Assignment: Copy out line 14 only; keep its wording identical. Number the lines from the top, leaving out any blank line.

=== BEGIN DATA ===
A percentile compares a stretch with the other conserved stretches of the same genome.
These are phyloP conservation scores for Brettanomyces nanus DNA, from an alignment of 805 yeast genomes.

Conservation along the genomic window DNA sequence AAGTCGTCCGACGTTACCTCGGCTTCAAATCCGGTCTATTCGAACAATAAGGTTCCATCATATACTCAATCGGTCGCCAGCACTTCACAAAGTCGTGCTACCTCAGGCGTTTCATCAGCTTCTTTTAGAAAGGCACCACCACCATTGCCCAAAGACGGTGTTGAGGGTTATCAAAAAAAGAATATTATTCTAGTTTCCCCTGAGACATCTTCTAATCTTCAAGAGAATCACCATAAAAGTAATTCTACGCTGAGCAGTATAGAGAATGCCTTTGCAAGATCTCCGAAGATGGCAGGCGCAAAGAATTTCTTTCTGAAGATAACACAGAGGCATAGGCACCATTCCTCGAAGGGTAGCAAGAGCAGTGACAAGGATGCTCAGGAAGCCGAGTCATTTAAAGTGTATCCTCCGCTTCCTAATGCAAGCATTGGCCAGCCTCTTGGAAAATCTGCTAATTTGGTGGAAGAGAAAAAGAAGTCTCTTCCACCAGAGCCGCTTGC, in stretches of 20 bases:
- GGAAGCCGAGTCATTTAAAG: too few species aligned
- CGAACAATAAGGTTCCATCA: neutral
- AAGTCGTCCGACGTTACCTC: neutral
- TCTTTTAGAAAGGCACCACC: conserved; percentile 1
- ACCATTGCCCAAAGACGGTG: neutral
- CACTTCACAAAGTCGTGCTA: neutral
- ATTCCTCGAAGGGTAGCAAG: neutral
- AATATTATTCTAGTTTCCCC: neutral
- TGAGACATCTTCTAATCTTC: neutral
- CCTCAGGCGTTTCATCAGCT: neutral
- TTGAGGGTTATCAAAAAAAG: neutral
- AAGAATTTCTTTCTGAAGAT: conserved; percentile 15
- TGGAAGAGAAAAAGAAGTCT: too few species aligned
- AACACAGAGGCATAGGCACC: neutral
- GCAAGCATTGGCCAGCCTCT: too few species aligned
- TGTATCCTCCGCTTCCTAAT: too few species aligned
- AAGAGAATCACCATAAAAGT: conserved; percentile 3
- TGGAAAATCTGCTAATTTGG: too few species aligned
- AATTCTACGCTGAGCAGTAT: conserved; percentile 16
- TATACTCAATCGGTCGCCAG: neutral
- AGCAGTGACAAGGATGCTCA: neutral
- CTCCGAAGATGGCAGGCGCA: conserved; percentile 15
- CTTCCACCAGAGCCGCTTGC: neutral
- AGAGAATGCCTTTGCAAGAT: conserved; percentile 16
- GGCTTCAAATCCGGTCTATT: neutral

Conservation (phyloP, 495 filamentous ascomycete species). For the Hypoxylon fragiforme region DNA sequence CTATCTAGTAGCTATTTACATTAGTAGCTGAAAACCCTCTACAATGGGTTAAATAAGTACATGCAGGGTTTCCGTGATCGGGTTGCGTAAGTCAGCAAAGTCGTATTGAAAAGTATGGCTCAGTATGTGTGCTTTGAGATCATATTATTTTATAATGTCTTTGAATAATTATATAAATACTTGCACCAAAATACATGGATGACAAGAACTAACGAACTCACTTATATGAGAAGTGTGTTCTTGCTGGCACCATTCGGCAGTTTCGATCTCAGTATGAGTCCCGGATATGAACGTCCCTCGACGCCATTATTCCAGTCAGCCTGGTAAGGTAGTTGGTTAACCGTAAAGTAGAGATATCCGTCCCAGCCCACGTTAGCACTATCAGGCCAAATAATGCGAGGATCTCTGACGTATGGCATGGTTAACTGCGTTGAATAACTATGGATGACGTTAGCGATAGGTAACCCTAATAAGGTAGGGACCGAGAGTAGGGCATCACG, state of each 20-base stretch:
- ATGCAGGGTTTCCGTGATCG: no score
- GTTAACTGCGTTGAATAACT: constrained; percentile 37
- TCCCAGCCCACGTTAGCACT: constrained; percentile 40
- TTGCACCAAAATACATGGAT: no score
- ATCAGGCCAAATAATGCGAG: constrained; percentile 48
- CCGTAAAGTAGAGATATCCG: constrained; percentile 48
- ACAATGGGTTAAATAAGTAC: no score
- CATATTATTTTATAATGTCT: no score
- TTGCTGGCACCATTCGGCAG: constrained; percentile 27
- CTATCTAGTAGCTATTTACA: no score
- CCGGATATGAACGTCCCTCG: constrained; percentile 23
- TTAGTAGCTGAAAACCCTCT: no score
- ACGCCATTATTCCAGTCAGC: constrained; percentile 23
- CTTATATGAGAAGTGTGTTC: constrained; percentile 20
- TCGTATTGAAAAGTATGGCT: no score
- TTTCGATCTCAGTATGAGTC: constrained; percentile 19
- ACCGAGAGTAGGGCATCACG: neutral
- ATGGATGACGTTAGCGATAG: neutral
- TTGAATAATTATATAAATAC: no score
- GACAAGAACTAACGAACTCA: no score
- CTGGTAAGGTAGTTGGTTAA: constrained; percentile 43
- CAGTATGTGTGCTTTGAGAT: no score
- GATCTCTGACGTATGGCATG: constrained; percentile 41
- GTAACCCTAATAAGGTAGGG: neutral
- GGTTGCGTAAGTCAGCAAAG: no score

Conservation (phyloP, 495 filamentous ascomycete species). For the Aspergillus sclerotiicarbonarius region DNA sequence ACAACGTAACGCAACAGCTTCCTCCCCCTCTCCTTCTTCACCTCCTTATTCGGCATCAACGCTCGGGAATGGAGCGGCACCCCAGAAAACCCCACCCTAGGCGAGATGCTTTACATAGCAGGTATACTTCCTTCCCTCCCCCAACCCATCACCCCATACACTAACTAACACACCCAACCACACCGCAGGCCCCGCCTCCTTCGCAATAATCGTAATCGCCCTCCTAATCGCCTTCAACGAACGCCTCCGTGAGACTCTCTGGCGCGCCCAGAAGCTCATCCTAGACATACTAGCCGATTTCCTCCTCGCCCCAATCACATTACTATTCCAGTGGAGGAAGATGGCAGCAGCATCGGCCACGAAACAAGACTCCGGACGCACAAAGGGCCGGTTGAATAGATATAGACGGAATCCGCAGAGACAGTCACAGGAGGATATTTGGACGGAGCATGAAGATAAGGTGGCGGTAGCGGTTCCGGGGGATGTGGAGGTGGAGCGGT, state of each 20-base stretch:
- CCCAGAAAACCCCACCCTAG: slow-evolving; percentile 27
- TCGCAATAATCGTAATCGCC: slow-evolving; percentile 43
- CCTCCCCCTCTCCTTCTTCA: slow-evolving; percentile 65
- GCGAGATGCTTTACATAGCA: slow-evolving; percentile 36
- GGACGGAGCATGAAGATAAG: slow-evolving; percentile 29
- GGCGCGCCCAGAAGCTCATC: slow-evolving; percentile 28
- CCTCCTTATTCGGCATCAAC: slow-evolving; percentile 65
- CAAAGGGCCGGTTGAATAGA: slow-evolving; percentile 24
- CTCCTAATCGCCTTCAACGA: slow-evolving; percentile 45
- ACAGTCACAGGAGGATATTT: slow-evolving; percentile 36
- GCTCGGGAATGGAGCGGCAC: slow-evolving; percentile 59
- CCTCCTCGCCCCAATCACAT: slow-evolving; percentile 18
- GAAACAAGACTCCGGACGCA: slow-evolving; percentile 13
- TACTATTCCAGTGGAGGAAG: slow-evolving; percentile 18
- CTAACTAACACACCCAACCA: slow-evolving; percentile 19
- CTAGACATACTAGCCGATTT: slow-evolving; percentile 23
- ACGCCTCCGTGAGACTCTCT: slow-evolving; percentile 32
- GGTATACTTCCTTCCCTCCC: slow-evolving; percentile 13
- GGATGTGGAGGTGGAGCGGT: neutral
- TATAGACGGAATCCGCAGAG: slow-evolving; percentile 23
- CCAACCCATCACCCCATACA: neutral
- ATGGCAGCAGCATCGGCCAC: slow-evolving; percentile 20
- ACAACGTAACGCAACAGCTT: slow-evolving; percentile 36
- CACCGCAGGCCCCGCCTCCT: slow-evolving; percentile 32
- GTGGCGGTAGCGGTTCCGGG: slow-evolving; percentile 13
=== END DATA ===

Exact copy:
- TTGAGGGTTATCAAAAAAAG: neutral